"tell the true story of Zimbabwe", that would provide an interesting
challenge. Officers would be required to explain how the leader of the
opposition and several of his officials were severely assaulted at a police
station in March and how the president of the Law Society and other lawyers
were taken to Eastlea and beaten there. They may also be asked to explain
why Joseph Mwale has not been brought to justice and why the killers of Gift
Tandare and Godfrey Chikomba have not been held to account.
On a lighter note, ZRP officers should be asked how their superiors can
believe that diesel is produced from rocks. Telling the "true story of
Zimbabwe" should be challenging indeed.
Under the heading "A stitch in time", the Herald on Monday carried a picture
of council workers filling potholes with bitumen. "The potholes have been
blamed on the incessant rains," we were told.
In fact the potholes can be blamed on the council's failure to maintain the
roads in the capital. There is everywhere an absence of a culture of
supervision and maintenance. The council seems to be on an extended holiday.
At exactly the time when Harare gets thousands of visitors from South Africa
the traffic lights go out, the potholes proliferate and rubbish piles up.
Muckraker is running a "Mother of all potholes" competition. There are
already several ambitious entrants. One contestant on West Road in
Strathaven is the size of a small swimming pool. Another near Old Hararians
on Bishop Gaul is several feet deep. If you have a monster pothole in your
locality let us know.
Celebrations to mark the 20th anniversary of the Unity Accord turned out to
be a damp squib. Nobody seemed keen to express their "oneness". Instead they
were stuck in bank queues. In fact it was extraordinary that Zanu PF should
try to flog this particular dead horse.
A number of state-owned companies were induced to advertise in the Herald.
The Zimbabwe National Water Authority, the Civil Aviation Authority of
Zimbabwe, Zimpost, NetOne, Potraz, Noczim, NSSA, and the Zimbabwe Tourism
Authority all dutifully congratulated President Mugabe or "joined the
people" in celebrating the occasion, even where no celebration was readily
And what can we say about the companies advertising their slavish loyalty to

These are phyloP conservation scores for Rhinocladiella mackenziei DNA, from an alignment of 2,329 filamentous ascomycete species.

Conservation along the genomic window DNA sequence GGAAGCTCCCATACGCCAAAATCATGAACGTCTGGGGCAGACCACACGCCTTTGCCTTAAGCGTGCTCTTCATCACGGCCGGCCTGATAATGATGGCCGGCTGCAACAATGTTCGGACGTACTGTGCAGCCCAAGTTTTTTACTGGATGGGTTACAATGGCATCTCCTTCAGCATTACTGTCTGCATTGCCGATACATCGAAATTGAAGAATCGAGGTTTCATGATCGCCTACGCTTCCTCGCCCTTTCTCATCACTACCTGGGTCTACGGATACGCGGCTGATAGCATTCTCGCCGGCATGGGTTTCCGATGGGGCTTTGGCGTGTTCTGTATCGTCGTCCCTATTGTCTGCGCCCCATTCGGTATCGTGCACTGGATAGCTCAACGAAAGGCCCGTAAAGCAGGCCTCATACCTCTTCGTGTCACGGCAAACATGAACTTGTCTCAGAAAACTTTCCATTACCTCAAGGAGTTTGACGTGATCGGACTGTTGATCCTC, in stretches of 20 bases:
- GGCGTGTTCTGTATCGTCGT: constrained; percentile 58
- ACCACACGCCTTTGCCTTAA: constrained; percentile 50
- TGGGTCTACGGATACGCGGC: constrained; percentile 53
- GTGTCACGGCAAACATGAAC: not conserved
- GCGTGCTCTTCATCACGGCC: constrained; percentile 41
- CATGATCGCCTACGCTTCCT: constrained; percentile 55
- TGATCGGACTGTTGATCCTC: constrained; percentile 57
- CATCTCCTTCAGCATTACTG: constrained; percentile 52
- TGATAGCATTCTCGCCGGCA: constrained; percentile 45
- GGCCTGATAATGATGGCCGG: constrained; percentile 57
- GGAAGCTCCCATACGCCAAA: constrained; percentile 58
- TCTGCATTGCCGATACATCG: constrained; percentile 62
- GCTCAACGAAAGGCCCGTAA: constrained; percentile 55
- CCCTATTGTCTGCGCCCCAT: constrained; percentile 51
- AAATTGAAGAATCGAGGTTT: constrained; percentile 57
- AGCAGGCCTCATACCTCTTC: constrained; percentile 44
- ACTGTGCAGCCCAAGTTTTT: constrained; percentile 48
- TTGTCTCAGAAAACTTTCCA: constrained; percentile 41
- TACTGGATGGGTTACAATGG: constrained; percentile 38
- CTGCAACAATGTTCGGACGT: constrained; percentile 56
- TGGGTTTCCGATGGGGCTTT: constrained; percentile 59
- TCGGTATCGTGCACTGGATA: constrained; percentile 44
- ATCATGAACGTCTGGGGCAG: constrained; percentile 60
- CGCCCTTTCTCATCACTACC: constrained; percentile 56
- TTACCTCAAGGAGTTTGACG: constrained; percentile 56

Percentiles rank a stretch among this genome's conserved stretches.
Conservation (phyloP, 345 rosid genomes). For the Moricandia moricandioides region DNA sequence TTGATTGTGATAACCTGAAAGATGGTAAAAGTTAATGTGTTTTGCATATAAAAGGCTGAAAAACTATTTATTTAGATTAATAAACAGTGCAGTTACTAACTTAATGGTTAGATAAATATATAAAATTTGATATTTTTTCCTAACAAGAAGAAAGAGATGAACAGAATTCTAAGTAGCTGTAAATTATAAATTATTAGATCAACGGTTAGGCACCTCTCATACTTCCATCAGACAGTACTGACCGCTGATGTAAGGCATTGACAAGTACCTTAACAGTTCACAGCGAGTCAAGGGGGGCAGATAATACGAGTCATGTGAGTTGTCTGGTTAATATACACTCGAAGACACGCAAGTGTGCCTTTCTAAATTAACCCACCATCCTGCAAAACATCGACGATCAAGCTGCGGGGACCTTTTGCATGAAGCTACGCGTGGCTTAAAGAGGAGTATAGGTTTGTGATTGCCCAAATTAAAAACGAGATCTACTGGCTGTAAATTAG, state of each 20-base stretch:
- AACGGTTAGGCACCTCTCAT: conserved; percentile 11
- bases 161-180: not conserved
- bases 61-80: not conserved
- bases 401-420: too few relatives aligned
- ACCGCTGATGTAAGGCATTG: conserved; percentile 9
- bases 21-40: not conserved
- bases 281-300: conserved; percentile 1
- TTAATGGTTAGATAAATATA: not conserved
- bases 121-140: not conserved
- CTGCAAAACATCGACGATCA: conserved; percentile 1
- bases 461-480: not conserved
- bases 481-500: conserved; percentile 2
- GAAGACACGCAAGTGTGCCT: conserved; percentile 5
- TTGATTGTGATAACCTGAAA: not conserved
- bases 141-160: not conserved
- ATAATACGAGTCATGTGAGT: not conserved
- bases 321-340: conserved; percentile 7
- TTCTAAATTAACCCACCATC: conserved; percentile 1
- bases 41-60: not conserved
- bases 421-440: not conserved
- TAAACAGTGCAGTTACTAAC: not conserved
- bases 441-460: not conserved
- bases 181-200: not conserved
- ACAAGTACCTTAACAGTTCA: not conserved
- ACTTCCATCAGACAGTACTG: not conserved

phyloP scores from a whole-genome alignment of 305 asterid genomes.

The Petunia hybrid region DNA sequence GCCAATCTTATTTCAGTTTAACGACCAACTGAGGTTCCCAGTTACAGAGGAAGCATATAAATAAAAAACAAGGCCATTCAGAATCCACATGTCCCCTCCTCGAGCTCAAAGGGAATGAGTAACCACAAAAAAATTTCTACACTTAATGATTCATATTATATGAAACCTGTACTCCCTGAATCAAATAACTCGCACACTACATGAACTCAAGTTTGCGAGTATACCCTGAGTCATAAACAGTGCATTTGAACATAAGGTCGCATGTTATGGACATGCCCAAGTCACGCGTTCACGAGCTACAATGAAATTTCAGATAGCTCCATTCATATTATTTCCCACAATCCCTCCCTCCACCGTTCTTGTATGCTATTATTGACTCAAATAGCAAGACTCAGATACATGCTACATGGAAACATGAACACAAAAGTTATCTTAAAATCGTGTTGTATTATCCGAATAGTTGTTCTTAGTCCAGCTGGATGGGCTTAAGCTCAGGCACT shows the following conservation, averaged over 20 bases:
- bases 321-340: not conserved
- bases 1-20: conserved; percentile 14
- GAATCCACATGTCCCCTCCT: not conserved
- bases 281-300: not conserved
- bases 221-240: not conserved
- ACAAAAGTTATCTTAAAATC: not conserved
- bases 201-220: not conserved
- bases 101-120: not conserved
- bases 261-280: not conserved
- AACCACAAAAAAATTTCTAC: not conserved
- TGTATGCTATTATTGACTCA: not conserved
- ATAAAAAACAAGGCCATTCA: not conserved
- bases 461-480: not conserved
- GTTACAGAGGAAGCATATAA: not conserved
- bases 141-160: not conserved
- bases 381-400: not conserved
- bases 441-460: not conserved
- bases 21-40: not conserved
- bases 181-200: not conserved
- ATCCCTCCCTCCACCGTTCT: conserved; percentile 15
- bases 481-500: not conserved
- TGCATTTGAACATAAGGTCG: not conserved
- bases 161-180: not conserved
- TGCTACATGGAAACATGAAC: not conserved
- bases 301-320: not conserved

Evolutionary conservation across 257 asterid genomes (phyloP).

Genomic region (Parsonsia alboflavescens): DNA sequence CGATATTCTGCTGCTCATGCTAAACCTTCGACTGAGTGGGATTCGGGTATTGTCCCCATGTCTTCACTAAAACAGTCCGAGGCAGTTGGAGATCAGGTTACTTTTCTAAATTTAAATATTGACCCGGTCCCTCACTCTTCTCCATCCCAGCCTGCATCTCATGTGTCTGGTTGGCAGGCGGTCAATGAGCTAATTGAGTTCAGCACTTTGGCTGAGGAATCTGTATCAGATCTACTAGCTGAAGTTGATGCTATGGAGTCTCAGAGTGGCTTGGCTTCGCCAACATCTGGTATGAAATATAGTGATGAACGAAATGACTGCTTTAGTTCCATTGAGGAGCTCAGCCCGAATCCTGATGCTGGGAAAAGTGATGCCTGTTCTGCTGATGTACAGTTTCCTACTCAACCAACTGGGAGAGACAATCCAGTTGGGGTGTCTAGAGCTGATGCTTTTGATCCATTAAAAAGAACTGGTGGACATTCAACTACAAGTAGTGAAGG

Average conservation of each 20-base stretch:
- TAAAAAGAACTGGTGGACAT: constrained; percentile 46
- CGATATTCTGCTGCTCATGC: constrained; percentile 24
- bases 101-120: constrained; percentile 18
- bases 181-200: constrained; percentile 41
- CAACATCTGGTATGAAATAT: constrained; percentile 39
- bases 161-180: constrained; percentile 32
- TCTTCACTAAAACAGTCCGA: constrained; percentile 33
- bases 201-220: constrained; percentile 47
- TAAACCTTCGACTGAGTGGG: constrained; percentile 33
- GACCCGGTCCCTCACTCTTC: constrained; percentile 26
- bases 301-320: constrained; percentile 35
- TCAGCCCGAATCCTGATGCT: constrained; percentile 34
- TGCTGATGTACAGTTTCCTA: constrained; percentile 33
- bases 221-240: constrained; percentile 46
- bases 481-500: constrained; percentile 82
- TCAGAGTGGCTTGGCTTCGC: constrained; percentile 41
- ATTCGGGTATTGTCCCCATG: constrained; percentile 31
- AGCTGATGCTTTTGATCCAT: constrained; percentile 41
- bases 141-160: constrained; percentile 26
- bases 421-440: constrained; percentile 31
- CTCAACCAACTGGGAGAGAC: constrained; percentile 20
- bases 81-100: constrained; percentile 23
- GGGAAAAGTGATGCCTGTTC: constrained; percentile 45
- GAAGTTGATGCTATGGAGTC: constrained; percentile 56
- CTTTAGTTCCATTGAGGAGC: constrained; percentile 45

a regime that keeps them in business? Few of them are capable of supplying
even an elementary service to the public. In fact most are associated in the
public mind with bungling and failure.
We would love to know who phones them and suggests it would be a good idea
to take out advertisements when other companies are not prepared to waste
And there, just to remind us of the nature of the beast we are dealing with,
was an ad from the Zimbabwe Prison Service "joining President Mugabe and the
people of Zimbabwe" in celebrating Unity Day. As if we needed the reminder!
When we had George Charamba remarking in the Herald on Zimbabwean fugitives
from justice being allowed into Britain, the US, Australia and New Zealand.
Strange that he should object to this when he is happy to have the Herald
carry on a regular basis opinion pieces from fugitives based in precisely
those countries. Except they are fugitives from the social and economic
chaos that the regime they support has spawned.
Why don't Peter Mavunga and Reason Wafawarova want to live in Zimbabwe? Why
does the Herald depend upon the likes of Obi Egbuna for political
None of its commentators appear to be in touch with Zimbabwean views. They
prefer the comfort of Britain, the US and Australia from where they mount
crude attacks on Zimbabwe's opposition leaders. What courage do these
lickspittle commentators have in running away from their homeland and then
pretending that the country is being ably managed by a hero of the African
revolution? None of them have to live with the consequences of his
disastrous policies but they choose to speak on his behalf and have their
views published in a newspaper that permits no right of reply.
Mavunga and Wafawarova: Please come home. We want you to actually experience
the reality here!
Still on the subject of Charamba's strictures, Muckraker was amused to note
that despite his literary pretensions, he still has difficulty spelling the
name of the university he attended in the UK. His court affidavit in the BSA
case says he specialised in broadcast media studies at "Cardif University".
Is that anywhere near Cardiff?
Herald columnist and media commissar Chinondidyachii
Chinondidya-Chinosekerera Mararike, in a bid to deflect blame for the
country's current chaos away from President Mugabe, asks "how it is we have
allowed people who are not with us and yet pretend to be with us to occupy
strategic national positions and who, it turns out, constitute a local